where this is done automatically; Digi USB serial ports don't. 

This one should have no effect on you. If this is set to TRUE,
transmission is allowed to continue even when the input buffer is
full and has told the remote device to stop transmitting (XOFF
sent). If set to FALSE, then transmission can not continue until
input is ALSO allowed to continue (after the input buffer empties
some). Basically, there is no reason why transmission should have to
stop just because your input buffer is full, at least with our
products anyway, so we operate as if this were set to TRUE, and
don't support setting it to FALSE (or ignore it if it is set to

Doing a Complete Uninstall of the Digi USB Driver
Disconnect all of our units from the bus and do the following
procedure to clean the system, reboot, and re-install the drivers.

To clean up the registry:
  Delete DIGIBUS (if it's there).

  Open USB
    Delete all subkeys starting with VID_05C5.

Open HKEY_LOCAL_MACHINE\System\CurrentControlSet\Services\Class
  Open Ports, go through all subkeys, delete each one with
    PortDriver being dgusb0.vxd.

  Open USB, go through all subkeys, delete each one with
    ProviderName equal to "Digi International".

Start Windows Explorer, open \Windows\Inf\Other (actually should
  be %WINDIR%\inf\other, depending on what windows directory is),
  delete all files beginning with "Digi InternationalDGUSB". Then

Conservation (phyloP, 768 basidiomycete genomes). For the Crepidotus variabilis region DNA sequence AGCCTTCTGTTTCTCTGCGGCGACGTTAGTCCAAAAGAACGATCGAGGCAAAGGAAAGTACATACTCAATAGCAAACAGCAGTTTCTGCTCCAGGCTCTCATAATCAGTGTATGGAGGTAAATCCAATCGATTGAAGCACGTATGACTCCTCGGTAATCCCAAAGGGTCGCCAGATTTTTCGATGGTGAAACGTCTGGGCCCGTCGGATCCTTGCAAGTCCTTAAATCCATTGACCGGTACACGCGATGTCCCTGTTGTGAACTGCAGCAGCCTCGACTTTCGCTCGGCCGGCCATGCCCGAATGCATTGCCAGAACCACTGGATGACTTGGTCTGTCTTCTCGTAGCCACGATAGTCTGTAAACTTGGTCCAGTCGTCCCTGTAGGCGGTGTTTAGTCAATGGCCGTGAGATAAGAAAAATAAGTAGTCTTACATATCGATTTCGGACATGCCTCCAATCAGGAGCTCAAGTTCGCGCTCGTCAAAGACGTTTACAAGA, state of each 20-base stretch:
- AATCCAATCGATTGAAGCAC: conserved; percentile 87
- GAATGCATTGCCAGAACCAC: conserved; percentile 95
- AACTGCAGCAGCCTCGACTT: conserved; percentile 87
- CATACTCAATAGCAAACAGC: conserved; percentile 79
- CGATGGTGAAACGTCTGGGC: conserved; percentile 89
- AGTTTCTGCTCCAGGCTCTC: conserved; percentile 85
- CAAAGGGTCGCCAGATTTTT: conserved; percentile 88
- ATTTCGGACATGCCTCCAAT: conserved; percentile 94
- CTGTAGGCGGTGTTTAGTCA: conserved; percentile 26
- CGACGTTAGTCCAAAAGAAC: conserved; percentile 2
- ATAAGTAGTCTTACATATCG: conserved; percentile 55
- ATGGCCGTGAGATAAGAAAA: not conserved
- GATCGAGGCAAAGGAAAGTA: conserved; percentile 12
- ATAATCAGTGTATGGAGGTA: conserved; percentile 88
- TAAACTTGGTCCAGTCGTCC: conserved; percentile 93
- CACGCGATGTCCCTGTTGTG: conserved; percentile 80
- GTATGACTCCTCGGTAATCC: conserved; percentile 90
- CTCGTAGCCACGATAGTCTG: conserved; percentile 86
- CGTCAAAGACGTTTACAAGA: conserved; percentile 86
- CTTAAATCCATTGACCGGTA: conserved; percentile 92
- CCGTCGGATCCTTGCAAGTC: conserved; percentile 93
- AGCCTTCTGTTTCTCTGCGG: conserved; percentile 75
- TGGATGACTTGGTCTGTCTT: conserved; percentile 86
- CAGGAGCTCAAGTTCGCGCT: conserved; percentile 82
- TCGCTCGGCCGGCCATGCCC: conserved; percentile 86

also go into the \Windows\System directory and remove all files
  that begin with dgusb (dgusb*.*).

Reboot the machine.

Plug the USB module in, and start over.

Windows 95 Issues
If you are using Windows 95 OSR2.1 with our products, it is strongly
recommended that you use version 4.03.1214 or later of the Microsoft
USBD.SYS file (in the system directory). To find out which version
you currently have installed, right click on the file, select
"Properties..." from the pop-up menu, and then select the "Version"
tag. If the version indicated is 4.03.1214, you have the latest
version as of this writing. Version 4.03.1212 was buggy and should
be avoided.
Download Driver Pack

How To Update Drivers Manually

After your driver has been downloaded, follow these simple steps to install it.

  • Expand the archive file (if the download file is in zip or rar format).

  • If the expanded file has an .exe extension, double click it and follow the installation instructions.

  • Otherwise, open Device Manager by right-clicking the Start menu and selecting Device Manager.

  • Find the device and model you want to update in the device list.

  • Double-click on it to open the Properties dialog box.

  • From the Properties dialog box, select the Driver tab.

  • Click the Update Driver button, then follow the instructions.

Very important: You must reboot your system to ensure that any driver updates have taken effect.

For more help, visit our Driver Support section for step-by-step videos on how to install drivers for every file type.